Stephanie Sokol for OU SECS
The Oakland University Robotics Association knows the value of hard work.
Taking home First Place for the Main Autonomous Navigation Challenge, Third Place in the Basic Autonomous Challenge, Third Place in the Interoperability Profile Challenge and the Grand Award for Overall Performance at the 22nd annual Intelligent Ground Vehicle Competition didn’t come easy.
“(Winning) was an exciting moment — a stress relieving, load off the shoulders moment,” member Sami Oweis said. “It meant even more for us when we were told that we had just broke a record that was held unbeaten since the Auto-Nav challenge was developed to finish the complete advanced course.”
OU Engineering students Mike Truitt, Brian Neumeyer, Hudhaifa Jasim, Kevin Hallenbeck, Link Lorenz, Lucas Fuchs, Michael Norman, Micho Radovnikovich, Oscar Sanchez Vazquez, Parker Bidigare, Steve Grzebyk and Oweis make up the association.
IGVC was the club’s biggest event, and hundreds of hours were spent building their robot, “Mantis,” to perfect it for the international competition,
allowing them to take home the Lescoe cup for the second year in a row.
Mantis had a wheelchair-based suspension with a lightweight aluminum superstructure, the programming power of two Lenovo ThinkPad computers, a removable electronic box and green lights for effect— a combination the team knew would be effective at IGVC.
And it was— at the Mantis it became the first and only robot to ever fully complete the Advance Autonomous Challenge course which was introduced in the IGVC three years ago.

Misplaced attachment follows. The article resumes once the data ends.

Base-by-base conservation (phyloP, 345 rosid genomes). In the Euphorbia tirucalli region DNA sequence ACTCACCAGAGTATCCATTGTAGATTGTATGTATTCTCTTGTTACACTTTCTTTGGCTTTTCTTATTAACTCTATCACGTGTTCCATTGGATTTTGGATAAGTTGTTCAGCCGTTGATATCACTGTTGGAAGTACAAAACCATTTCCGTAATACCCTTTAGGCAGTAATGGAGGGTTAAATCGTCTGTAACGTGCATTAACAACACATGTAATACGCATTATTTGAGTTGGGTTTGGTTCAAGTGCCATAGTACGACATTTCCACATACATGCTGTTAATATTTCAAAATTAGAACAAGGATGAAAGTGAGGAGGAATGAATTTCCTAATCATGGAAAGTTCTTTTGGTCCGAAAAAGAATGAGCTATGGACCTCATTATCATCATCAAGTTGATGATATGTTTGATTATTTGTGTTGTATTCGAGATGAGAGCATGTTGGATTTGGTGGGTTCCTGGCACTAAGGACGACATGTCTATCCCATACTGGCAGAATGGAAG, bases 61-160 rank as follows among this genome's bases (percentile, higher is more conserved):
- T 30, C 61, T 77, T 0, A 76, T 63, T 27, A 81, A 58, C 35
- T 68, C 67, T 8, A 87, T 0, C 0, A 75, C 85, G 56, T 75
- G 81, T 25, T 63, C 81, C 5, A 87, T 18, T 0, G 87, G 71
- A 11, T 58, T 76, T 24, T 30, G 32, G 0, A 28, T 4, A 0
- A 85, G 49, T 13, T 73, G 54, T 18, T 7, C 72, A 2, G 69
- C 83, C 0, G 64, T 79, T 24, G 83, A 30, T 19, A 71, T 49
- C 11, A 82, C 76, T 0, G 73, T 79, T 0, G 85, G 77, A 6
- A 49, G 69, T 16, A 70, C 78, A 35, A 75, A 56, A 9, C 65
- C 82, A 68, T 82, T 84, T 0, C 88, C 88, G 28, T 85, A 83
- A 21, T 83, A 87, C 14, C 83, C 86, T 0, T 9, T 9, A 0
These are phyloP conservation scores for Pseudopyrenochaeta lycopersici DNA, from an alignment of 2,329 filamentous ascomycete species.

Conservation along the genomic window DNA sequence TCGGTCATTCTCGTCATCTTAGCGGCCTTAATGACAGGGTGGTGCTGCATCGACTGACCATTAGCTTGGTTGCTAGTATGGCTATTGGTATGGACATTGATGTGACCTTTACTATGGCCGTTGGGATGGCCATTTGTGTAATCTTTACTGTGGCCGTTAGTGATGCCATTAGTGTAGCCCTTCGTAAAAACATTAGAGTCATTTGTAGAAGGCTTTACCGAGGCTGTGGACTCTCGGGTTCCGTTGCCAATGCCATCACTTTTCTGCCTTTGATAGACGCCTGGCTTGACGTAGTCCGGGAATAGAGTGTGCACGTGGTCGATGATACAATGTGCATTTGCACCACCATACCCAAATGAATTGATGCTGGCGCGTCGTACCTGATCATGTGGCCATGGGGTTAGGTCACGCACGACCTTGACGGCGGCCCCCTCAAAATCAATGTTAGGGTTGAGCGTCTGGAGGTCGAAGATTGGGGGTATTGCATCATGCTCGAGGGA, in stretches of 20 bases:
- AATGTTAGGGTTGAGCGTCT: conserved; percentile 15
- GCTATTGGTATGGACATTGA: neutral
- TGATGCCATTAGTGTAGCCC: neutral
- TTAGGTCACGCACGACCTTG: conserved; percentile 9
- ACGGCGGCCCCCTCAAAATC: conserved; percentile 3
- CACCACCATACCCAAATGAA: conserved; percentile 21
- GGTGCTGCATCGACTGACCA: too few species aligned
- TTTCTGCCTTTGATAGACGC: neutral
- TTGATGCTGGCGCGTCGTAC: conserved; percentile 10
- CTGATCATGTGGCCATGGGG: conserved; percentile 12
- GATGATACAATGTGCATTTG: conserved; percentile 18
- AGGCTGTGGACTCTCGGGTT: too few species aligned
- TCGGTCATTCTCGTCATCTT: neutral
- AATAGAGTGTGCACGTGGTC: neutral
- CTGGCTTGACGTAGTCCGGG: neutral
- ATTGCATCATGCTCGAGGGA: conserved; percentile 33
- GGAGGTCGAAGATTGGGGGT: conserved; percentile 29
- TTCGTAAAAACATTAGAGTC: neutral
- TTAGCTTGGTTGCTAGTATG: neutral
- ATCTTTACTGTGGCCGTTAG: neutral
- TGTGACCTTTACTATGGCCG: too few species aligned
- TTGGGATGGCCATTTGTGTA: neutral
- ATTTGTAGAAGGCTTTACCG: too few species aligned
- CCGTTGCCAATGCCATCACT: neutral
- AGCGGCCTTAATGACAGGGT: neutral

“This year we were more ready than ever before,” Hallenbeck said. “This meant more time for testing and tweaking parameters at the competition, and reasonable amounts of sleep.”
Students involved say the club is a great opportunity to apply skills honed in the classroom into the real world. In addition, it gave them experience working as a team.
Being involved since IGVC’s start, Oakland Robotics moved up from 20th, 13th and 3rd place, earning 1st for two years in a row, Grzebyk said.
“This was the eighth IGVC I’ve participated in since I was a junior in undergrad in 2007,” said Radovnikovich. “Every single year since then we’ve improved, and it was really nice to see the team reach the peak this year, my first year as an advisor.”
At this year’s competition, Oakland broke the four year record of no team completing the advanced course, making a mark on the industry and the university.
“It will be an honor if the first place trophy graces the hall of the new state of the art engineering building when it opens,” Grzebyk said. “It will serve as a reminder that we must continue with the proud tradition that this team has established, excellence in engineering and hard work. Now it falls to the senior members to step aside and help train and mentor a new generation of eager engineers.”
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